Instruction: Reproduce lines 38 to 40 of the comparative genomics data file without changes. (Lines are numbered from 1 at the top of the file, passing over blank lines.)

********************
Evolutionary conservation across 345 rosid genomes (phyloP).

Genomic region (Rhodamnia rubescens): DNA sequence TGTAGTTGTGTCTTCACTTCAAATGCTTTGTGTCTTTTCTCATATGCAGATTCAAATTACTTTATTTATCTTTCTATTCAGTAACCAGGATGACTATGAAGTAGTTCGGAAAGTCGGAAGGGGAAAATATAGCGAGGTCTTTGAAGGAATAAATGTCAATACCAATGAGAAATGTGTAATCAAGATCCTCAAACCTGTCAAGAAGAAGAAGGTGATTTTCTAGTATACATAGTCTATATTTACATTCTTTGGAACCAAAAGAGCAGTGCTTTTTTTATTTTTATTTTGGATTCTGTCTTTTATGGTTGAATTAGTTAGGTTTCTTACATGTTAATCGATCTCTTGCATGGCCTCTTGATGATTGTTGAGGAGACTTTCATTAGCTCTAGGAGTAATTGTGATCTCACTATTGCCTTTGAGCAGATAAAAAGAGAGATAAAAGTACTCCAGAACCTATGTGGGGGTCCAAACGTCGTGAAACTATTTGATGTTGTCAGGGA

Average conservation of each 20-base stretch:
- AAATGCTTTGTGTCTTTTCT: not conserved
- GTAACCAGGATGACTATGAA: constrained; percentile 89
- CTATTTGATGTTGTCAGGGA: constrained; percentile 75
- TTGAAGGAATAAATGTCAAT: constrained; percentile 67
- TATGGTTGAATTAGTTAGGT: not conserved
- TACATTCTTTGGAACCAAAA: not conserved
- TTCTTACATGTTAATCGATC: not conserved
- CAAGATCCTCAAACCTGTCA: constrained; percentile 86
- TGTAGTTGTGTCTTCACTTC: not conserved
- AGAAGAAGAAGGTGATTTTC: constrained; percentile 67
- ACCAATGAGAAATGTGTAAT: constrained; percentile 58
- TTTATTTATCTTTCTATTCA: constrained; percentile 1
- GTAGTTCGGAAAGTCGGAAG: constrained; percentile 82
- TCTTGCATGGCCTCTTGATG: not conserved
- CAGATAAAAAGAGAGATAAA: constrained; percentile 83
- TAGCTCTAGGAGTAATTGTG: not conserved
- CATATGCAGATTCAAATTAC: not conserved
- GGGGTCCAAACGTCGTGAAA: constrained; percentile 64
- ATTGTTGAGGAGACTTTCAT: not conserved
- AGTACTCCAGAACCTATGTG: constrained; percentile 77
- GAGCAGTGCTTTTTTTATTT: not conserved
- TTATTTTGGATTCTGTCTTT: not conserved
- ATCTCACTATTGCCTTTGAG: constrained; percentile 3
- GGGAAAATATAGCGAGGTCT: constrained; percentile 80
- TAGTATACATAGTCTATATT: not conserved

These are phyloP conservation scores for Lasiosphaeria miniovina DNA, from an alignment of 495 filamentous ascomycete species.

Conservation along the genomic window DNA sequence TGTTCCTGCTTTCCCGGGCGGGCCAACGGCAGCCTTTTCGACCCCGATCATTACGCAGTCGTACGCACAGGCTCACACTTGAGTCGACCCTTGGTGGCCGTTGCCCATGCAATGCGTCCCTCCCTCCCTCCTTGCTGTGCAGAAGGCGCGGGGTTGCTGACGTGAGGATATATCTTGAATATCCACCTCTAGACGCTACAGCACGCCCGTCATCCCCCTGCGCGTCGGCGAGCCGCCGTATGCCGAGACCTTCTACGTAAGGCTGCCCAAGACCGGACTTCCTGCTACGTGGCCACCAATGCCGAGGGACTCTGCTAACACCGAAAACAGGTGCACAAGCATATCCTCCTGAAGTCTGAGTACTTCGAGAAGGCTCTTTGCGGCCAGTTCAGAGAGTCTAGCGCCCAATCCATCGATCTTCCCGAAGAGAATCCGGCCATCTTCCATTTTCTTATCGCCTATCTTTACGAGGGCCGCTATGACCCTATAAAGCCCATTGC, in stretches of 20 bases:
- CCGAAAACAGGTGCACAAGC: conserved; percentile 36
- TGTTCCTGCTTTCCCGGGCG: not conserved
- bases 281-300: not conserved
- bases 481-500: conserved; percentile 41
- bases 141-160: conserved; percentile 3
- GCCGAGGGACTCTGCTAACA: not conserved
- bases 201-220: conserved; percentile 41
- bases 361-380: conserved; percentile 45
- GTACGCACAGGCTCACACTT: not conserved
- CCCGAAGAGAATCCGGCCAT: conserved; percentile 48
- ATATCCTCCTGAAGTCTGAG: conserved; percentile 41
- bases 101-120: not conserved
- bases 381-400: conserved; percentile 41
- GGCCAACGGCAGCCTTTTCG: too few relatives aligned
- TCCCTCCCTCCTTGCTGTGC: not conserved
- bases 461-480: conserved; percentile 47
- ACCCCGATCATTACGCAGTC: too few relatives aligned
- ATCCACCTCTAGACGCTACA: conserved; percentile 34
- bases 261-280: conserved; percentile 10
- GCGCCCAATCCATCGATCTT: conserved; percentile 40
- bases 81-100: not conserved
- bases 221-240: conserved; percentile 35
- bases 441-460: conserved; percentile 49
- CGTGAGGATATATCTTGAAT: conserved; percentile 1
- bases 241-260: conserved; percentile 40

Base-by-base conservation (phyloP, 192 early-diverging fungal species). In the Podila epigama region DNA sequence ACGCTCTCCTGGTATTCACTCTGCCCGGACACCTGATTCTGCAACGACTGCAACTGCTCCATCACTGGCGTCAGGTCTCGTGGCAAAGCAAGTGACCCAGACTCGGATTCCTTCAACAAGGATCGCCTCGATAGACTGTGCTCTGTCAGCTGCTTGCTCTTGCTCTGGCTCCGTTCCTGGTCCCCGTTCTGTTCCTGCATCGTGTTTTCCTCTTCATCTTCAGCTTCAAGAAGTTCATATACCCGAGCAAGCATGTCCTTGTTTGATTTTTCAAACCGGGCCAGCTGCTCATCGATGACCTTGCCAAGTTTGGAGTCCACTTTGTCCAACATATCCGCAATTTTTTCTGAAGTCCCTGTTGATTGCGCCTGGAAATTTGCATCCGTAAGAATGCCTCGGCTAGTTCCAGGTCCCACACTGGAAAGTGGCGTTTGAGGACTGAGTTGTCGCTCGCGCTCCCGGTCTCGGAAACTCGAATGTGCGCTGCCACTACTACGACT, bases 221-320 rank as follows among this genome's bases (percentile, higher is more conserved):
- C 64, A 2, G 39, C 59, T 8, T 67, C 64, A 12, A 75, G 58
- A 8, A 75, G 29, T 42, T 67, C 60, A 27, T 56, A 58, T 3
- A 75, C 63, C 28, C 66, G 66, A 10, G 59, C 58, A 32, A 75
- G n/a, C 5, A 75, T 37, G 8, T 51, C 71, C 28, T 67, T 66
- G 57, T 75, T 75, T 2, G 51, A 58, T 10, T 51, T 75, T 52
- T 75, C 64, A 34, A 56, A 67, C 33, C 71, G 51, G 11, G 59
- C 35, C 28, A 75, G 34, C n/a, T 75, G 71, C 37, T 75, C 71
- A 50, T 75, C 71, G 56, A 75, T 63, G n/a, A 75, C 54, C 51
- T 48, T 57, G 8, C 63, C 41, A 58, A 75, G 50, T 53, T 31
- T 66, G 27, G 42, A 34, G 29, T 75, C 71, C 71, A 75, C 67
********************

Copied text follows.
- bases 361-380: conserved; percentile 45
- GTACGCACAGGCTCACACTT: not conserved
- CCCGAAGAGAATCCGGCCAT: conserved; percentile 48